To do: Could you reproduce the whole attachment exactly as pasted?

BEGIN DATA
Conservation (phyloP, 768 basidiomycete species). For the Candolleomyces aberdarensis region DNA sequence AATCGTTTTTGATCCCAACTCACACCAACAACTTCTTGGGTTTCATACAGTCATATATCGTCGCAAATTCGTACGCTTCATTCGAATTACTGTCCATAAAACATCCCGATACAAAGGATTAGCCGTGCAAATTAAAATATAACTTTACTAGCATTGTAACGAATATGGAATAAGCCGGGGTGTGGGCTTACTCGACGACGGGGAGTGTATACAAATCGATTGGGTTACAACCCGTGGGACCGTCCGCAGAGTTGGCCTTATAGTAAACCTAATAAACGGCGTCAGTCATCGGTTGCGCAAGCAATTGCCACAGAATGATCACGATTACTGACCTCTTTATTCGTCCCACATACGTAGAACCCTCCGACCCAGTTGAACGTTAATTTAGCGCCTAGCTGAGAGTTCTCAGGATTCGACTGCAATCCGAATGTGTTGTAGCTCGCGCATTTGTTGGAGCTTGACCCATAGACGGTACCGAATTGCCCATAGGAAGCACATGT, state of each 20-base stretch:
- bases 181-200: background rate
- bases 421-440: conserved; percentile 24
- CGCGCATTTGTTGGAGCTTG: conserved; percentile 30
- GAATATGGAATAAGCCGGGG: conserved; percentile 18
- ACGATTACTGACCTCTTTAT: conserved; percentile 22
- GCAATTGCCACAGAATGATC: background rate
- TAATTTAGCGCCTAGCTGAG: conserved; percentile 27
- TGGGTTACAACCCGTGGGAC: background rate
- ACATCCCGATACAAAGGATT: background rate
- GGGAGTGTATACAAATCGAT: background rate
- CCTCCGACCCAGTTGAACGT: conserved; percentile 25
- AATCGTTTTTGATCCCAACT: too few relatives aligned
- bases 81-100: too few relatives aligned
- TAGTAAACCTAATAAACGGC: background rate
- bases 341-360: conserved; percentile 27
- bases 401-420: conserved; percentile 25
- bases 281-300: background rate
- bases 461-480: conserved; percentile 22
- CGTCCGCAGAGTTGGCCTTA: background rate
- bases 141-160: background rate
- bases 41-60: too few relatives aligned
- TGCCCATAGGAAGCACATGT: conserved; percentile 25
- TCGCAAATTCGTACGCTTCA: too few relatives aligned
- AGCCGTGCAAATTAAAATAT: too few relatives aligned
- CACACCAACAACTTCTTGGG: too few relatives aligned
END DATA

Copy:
Conservation (phyloP, 768 basidiomycete species). For the Candolleomyces aberdarensis region DNA sequence AATCGTTTTTGATCCCAACTCACACCAACAACTTCTTGGGTTTCATACAGTCATATATCGTCGCAAATTCGTACGCTTCATTCGAATTACTGTCCATAAAACATCCCGATACAAAGGATTAGCCGTGCAAATTAAAATATAACTTTACTAGCATTGTAACGAATATGGAATAAGCCGGGGTGTGGGCTTACTCGACGACGGGGAGTGTATACAAATCGATTGGGTTACAACCCGTGGGACCGTCCGCAGAGTTGGCCTTATAGTAAACCTAATAAACGGCGTCAGTCATCGGTTGCGCAAGCAATTGCCACAGAATGATCACGATTACTGACCTCTTTATTCGTCCCACATACGTAGAACCCTCCGACCCAGTTGAACGTTAATTTAGCGCCTAGCTGAGAGTTCTCAGGATTCGACTGCAATCCGAATGTGTTGTAGCTCGCGCATTTGTTGGAGCTTGACCCATAGACGGTACCGAATTGCCCATAGGAAGCACATGT, state of each 20-base stretch:
- bases 181-200: background rate
- bases 421-440: conserved; percentile 24
- CGCGCATTTGTTGGAGCTTG: conserved; percentile 30
- GAATATGGAATAAGCCGGGG: conserved; percentile 18
- ACGATTACTGACCTCTTTAT: conserved; percentile 22
- GCAATTGCCACAGAATGATC: background rate
- TAATTTAGCGCCTAGCTGAG: conserved; percentile 27
- TGGGTTACAACCCGTGGGAC: background rate
- ACATCCCGATACAAAGGATT: background rate
- GGGAGTGTATACAAATCGAT: background rate
- CCTCCGACCCAGTTGAACGT: conserved; percentile 25
- AATCGTTTTTGATCCCAACT: too few relatives aligned
- bases 81-100: too few relatives aligned
- TAGTAAACCTAATAAACGGC: background rate
- bases 341-360: conserved; percentile 27
- bases 401-420: conserved; percentile 25
- bases 281-300: background rate
- bases 461-480: conserved; percentile 22
- CGTCCGCAGAGTTGGCCTTA: background rate
- bases 141-160: background rate
- bases 41-60: too few relatives aligned
- TGCCCATAGGAAGCACATGT: conserved; percentile 25
- TCGCAAATTCGTACGCTTCA: too few relatives aligned
- AGCCGTGCAAATTAAAATAT: too few relatives aligned
- CACACCAACAACTTCTTGGG: too few relatives aligned